By Flora McFarlane.
In his annual Mansion House speech on 20 June, Mark Carney argued against breaking up trading infrastructure, after the recent European Commission’s draft bill on moving the euro clearing business out of London.
“Fragmentation is in no one’s interest”, he said, highlighting the development of current models to develop new forms of regulatory and supervisory cooperation as a pressing concern.
With Brexit negotiations underway, Carney linked the importance of UK financial services, which run a 5% surplus with the world, as well as the potential impacts of negotiations on central counterparties (CCPs), and highlighted the global dangers of fragmentation of trading infrastructure.
The structure of CCPs and their position between trading firms mitigates risk for the trading partners. Moreover, the necessity of placing collateral with CCPs to fund initial and variation margin, the latter adjusting relative to the profits or losses being made, means that working with a single CCP benefits the trading firms through a netting of its position.
He used the introduction of CCPs after the financial crisis as an example of the benefits of cross-border financial market infrastructure, detailing how CCPs have led to greater resilience and more transparency of derivative transactions, alleviating risks for trading firms and markets.
The UK houses some of the world’s largest CCPs, with LCH, for example, handling over 90% of cleared interest rates swaps globally, providing scale and scope which, according to Carney, “benefits all currencies, products and counterparties”.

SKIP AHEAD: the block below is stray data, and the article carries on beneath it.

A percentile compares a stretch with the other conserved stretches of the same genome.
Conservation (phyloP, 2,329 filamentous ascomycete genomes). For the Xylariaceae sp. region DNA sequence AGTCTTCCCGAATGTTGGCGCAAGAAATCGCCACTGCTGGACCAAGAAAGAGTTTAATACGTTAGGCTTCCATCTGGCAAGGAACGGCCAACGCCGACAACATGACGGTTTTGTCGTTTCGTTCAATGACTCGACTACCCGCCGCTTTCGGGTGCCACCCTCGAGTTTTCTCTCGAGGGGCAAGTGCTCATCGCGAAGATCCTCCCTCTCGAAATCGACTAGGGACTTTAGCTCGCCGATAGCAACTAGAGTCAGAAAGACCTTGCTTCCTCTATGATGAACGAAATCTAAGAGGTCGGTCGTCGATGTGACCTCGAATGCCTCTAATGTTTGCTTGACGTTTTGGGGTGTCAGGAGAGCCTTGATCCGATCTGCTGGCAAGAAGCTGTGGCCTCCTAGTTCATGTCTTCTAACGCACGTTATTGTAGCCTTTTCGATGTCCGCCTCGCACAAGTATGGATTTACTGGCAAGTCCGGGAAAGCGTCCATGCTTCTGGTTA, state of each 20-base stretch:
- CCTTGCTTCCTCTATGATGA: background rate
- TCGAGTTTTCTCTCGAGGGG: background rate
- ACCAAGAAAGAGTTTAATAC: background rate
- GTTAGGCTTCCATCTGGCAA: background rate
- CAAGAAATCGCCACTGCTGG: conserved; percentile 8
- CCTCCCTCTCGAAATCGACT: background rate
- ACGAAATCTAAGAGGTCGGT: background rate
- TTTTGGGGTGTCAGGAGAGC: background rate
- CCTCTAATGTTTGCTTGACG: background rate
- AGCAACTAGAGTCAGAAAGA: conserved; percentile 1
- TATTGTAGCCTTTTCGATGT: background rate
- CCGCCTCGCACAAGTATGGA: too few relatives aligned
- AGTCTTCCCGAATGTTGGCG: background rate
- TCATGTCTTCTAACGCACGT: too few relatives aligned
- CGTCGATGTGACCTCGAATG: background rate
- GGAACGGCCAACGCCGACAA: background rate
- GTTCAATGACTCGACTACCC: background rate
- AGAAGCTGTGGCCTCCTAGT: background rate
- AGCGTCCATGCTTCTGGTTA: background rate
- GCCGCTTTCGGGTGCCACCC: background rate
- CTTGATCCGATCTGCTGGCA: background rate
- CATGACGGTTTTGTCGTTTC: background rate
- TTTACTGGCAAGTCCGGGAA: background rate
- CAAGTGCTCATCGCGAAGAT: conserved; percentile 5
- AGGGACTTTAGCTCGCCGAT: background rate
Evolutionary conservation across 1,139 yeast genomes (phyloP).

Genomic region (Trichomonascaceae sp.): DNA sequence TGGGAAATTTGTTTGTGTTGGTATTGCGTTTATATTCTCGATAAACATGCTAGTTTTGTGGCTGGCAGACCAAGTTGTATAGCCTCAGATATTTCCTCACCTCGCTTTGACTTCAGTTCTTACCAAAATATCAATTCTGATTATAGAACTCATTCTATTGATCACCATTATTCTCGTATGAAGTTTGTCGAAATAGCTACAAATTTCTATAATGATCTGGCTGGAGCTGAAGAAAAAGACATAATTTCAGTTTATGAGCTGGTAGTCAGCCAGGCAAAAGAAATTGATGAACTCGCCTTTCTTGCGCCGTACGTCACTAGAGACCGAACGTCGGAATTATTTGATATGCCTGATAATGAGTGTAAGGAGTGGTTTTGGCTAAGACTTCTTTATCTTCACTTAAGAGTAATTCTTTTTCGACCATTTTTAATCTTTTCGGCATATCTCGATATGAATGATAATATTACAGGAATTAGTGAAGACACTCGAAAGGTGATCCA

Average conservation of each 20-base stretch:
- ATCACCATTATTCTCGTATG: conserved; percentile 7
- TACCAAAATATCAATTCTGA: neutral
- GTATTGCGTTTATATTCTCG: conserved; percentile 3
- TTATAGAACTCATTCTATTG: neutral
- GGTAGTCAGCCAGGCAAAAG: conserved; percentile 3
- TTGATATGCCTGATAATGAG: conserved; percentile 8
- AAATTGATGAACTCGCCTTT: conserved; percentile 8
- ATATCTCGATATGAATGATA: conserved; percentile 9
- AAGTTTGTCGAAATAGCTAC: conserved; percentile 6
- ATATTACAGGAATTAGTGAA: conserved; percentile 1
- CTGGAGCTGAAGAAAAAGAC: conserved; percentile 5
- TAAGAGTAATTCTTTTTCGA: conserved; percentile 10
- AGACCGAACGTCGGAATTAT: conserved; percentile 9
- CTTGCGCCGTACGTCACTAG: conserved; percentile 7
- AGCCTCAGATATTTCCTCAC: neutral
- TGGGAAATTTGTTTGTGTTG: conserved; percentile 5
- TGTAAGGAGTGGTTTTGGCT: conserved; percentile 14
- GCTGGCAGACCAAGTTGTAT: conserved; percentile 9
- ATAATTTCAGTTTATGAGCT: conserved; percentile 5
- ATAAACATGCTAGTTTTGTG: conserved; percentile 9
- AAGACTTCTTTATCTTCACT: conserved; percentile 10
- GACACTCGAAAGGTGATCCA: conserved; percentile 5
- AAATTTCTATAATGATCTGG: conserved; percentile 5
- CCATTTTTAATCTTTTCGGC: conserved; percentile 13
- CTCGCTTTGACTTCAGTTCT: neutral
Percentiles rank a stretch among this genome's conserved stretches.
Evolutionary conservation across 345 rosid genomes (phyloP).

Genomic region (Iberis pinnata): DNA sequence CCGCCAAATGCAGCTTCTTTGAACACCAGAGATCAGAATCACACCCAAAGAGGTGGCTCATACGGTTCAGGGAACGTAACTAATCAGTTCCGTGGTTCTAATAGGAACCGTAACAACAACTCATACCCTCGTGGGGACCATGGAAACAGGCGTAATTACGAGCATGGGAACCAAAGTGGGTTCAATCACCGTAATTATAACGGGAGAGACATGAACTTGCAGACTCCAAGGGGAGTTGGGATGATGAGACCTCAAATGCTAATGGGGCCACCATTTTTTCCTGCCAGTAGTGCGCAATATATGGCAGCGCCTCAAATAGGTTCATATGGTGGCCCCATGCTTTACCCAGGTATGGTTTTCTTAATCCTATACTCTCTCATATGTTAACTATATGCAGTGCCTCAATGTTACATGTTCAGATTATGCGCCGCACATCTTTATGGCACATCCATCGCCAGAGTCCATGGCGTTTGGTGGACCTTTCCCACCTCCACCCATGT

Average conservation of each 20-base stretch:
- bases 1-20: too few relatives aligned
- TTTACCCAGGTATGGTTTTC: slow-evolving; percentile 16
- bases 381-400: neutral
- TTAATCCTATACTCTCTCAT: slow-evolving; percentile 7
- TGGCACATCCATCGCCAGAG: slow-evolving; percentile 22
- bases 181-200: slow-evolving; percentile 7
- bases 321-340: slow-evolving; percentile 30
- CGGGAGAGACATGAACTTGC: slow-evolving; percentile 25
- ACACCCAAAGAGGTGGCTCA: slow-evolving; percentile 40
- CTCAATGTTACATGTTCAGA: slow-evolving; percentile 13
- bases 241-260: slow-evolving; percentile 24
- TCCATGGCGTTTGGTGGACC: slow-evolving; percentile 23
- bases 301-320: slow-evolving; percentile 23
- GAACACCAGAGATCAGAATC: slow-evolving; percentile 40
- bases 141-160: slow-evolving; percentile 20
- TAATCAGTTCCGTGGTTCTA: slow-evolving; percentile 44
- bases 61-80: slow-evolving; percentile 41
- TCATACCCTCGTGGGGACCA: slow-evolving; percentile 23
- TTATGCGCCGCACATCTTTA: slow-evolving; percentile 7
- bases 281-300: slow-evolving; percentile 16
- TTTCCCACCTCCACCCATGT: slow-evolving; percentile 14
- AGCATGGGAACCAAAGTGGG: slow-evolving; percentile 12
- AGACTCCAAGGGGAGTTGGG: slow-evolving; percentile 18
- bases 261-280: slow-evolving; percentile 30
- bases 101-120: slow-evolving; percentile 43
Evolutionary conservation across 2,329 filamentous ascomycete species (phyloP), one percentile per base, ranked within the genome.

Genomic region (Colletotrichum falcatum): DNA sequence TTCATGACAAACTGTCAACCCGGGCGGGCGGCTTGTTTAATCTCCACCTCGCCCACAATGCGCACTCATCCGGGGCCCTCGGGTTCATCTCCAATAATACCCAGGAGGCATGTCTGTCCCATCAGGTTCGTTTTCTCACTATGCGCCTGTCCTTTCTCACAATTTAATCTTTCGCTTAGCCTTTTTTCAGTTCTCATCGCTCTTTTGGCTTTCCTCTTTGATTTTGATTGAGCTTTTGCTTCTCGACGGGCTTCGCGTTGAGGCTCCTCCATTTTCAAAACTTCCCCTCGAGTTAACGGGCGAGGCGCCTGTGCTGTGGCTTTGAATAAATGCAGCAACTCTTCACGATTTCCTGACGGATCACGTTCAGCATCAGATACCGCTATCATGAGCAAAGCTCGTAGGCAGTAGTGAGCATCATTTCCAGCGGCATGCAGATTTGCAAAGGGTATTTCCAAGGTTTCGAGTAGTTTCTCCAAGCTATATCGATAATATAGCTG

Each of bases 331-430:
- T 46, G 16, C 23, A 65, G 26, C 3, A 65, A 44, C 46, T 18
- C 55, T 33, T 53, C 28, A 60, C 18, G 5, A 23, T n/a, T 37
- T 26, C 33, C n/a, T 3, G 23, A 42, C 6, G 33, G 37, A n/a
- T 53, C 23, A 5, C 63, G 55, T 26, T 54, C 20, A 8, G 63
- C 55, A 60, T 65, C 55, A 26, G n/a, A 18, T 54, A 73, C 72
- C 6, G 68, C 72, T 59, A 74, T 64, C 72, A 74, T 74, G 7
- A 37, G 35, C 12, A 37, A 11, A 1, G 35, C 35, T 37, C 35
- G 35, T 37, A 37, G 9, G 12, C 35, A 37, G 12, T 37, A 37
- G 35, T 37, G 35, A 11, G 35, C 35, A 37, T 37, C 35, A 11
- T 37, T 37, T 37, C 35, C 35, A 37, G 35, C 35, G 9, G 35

The prospect of fragmentation preventing EU27 firms from clearing trades in the UK, therefore, is concerning.
Fragmentation could effectively produce internal isolation, leading to “less liquid onshore market for EU firms and a more liquid offshore market for everyone else”.
In Japan, where certain yen-denominated swaps must take place on-shore, a difference in prices in the range of 1-3 basis points occurs. This difference would “translate into significant costs for users”, costing EU firms an estimated €22bn/year in the case of a single basis point increase. Another €5bn of capital could be necessary if large stocks of EU firms being were trapped in CCPs no longer recognized by the European Commission.
Carney states that the Bank of England, whilst recognising European concerns, must also concern itself with “the resilience of CCPs in other European and non-European jurisdiction”. Consequently, he suggests, “a foundation on which to build robust cross-border arrangements for the supervision of CCPs” is a significant possibility.
“Coming to an innovative, cooperative and reciprocal agreement on central clearing”, Carney argued, would “promote competitive financing in the euro area and maintain the resilience of the UK and global financial systems”.
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